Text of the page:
Religion of Love

Virtue Doctrine » Negative Virtue Doctrine » MNO » Needfulness and Coercion  (Previous | Next)

Needfulness and Coercion

[194] We may resist the needfulness, if we do not want to comply with it. Our time is too valuable as that we must be forced against our will to something unnecessary. We offer an alternative that we favour to the coercing person by justifying decidedly, but friendly, why we do not want to comply with zis needfulness. The good reason saves us from a bad conscience.

[499] There are situations in that we are exposed to coercions and could not act as we want and how it would be indicated. Orders from superiors, regulations and compulsive acts can belong to this, which we can hardly set against. We are only partially responsible for the effects of such coercions. We should remain always fully aware of the negativity of such effects.

[500] We should aspire to attenuate the effects wherever possible. If we are a firm believer in being right with our estimation of the situation, we can try to set against the coercion and to refuse to execute the order or the regulation. To this courage and backbone do belong. If all would take a line of the least resistance, it would be bad for our world.

[501] Every now and then also radical steps such as an occupational change can lead to our goal. With pathological coercions a therapy can be indicated. With persistent coercions a negotiated compromise may be already a good result. We should remember that L is also an excellent supervisor who can give us one or two hints and understands coercive problems.

[502] L coerces both, if ze deems it necessary, and frowns on the false coercions. Ze recognises whether we have to follow a coercion or not. We often have only the possibility to do the best of our situation. We should aspire to this, even if we have to go unusual ways. So it can be necessary to reach a higher goal to depart from the path of virtue now and then.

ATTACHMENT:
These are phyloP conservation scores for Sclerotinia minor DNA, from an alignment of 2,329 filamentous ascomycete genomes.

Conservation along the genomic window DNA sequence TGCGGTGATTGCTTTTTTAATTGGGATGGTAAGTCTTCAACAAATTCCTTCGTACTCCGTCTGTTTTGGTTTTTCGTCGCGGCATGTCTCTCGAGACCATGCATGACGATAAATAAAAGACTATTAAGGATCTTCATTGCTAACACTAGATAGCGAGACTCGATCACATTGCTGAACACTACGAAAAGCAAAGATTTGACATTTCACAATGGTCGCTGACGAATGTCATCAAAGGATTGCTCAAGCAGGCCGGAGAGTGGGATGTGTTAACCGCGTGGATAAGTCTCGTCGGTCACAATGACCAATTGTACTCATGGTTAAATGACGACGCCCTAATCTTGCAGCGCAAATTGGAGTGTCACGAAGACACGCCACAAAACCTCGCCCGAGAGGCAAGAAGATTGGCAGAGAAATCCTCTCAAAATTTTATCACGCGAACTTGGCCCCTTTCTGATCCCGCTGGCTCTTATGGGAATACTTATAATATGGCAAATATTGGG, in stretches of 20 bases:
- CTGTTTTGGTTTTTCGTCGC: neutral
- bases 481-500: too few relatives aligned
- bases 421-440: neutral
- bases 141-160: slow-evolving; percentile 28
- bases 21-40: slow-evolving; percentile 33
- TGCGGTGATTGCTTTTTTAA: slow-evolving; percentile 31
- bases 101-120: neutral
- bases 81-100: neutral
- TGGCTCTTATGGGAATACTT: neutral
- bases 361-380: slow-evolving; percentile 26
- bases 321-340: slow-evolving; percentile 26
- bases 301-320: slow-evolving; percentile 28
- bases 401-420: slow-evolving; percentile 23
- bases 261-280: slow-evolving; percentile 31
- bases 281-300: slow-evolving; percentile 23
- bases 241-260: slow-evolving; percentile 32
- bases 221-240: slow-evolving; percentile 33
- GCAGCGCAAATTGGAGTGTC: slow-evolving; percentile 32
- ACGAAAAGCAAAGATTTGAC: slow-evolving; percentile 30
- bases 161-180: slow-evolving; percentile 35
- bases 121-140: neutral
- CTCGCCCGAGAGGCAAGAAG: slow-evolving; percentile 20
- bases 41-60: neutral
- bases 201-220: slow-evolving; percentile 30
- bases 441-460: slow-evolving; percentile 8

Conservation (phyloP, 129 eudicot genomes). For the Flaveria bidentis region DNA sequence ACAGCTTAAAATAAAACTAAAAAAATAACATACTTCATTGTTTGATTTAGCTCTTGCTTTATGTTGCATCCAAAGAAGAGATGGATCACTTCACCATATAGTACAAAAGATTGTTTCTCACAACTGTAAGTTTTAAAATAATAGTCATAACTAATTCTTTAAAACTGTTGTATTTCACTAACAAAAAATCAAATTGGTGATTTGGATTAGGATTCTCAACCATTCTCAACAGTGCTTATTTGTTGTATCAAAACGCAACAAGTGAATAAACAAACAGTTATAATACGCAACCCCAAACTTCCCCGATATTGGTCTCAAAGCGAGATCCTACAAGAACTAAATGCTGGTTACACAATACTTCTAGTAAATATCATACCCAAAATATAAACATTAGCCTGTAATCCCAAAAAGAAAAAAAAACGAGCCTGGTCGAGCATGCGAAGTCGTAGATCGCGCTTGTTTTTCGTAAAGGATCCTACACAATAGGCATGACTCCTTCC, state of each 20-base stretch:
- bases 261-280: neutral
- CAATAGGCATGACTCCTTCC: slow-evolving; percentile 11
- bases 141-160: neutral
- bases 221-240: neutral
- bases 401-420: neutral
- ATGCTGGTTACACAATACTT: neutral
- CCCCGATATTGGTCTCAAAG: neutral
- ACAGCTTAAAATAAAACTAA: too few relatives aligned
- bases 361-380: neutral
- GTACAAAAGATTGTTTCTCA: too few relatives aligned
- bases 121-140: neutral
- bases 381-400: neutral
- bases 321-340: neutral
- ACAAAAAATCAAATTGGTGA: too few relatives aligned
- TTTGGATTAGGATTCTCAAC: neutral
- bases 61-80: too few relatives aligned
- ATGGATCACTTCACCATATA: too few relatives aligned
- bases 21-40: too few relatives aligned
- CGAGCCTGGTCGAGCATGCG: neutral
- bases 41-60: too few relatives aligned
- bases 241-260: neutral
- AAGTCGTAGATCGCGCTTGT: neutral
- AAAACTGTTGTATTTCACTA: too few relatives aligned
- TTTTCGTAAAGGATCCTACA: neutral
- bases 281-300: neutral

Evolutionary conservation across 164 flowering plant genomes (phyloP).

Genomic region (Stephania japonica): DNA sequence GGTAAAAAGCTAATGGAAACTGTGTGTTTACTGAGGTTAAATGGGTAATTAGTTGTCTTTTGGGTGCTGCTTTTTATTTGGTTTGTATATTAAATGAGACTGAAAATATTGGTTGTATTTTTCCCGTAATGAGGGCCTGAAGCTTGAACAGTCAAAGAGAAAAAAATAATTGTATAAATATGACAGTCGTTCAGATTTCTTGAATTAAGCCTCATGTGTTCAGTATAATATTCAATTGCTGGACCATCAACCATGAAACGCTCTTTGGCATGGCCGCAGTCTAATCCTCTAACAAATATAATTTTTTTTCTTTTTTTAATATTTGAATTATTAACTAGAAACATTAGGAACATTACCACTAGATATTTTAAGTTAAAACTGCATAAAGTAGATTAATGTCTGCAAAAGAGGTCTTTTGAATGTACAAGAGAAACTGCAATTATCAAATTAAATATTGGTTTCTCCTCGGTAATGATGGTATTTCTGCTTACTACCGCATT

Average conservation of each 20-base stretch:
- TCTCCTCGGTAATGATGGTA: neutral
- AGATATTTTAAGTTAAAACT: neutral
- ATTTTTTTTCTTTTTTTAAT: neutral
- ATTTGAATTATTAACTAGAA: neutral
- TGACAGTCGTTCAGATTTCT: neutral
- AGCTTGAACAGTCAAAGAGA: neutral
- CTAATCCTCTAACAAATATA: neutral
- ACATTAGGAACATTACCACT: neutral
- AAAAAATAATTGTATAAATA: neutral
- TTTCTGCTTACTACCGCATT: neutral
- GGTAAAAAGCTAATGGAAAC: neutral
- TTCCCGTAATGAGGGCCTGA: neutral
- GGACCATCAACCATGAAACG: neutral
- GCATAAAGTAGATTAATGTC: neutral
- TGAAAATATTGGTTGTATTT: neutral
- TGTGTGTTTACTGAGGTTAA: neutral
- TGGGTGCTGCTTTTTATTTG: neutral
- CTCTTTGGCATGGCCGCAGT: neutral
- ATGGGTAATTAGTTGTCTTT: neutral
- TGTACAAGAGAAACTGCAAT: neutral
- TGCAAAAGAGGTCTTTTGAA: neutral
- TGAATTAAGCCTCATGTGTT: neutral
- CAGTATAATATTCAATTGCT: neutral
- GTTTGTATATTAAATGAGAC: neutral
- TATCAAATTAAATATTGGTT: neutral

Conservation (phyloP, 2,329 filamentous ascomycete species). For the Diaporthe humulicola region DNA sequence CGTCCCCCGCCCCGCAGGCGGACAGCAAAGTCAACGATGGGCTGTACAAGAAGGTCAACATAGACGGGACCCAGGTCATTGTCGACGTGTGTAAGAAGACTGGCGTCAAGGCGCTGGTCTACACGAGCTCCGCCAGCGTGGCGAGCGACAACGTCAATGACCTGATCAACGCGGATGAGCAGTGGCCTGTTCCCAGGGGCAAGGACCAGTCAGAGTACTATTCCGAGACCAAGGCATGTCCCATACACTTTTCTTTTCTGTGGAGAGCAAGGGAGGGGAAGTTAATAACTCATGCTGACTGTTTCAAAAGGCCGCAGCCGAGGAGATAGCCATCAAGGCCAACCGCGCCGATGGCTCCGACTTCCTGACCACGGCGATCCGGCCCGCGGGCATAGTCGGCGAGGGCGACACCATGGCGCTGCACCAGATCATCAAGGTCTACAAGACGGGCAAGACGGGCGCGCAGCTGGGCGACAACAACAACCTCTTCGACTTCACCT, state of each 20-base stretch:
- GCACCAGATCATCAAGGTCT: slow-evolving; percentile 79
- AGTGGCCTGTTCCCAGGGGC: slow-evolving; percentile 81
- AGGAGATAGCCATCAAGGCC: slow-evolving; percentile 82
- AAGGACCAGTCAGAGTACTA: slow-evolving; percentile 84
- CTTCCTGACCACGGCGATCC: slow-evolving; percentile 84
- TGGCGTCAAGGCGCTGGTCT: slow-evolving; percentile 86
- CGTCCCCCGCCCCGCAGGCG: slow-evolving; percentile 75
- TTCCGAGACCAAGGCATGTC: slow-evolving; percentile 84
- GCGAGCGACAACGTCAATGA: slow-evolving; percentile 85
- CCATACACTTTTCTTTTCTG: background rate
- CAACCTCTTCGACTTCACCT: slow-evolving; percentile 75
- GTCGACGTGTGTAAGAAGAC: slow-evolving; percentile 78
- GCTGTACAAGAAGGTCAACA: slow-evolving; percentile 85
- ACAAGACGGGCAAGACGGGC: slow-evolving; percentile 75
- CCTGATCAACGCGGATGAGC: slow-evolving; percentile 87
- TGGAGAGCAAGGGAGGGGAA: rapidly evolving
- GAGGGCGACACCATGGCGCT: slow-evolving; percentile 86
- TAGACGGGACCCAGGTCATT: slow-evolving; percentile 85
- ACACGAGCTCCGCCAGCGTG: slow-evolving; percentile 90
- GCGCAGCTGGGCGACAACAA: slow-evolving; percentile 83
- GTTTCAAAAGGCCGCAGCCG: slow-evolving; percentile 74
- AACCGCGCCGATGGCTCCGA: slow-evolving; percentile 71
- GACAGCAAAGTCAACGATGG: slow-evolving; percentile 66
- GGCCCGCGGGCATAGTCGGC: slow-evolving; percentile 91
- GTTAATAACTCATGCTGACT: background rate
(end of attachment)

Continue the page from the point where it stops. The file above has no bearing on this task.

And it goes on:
[503] This does not mean that the end justifies the means, but that the deviations from the path of virtue turn out as slight as possible. Especially in politics and economy is fought unfortunately often with no holds barred, unfair methods are deployed. It is also not evident when in these and other fields the overall situation will improve significantly. Here remains to be seen.

[504] The question arises whether one is to adopt a dialectical attitude. It remains to the virtuous man often nothing more than to live with an internal splitting. But it is the inevitable not to ward off, so that indeed an unpleasant, but situation to master occurs. Concerning L counts that one has made the best of the situation. Even L does not demand the impossible.

[505] A similar situation is present if one belongs to an institution whose principles or objectives one does not share, from which one cannot be separated for example for economic reasons. Even in the area of religion something like that occurs. It is important at this that one holds up ones own good principles and soliloquises that this is something that one may not be able to change, but is not the self-image.

[506] It may be helpful that one can clarify ones consequent problems with a person of ones confidence in order to cope with them. L has understanding of big obstacles and is the last who reproaches in a gridlock to one. If no unusual solution stands open, ze is at least the one, who compensates this form of suffering in subsequent worlds, both with persons responsible as with suffering persons.

[507] It is not acceptable that persons responsible exploit dependencies from power or other reasons. In the field of religion the religion of love opens its doors wide for the exploited, even if their financial possibilities may still be limited. Extremely perfidious is the situation in families where the economically stronger can override the weaker, since a withdrawal is not possible.

[508] Here remains perhaps only the separation with the financial disadvantages, which we hope that they will become less significant if the nations have attained the affluence that makes financially (more) independent. Here appropriate economic models are to develop that use the sufficiently available resources more adroitly and bid adieu to the unequal income situation.

© 2006-2008 by Boris Haase

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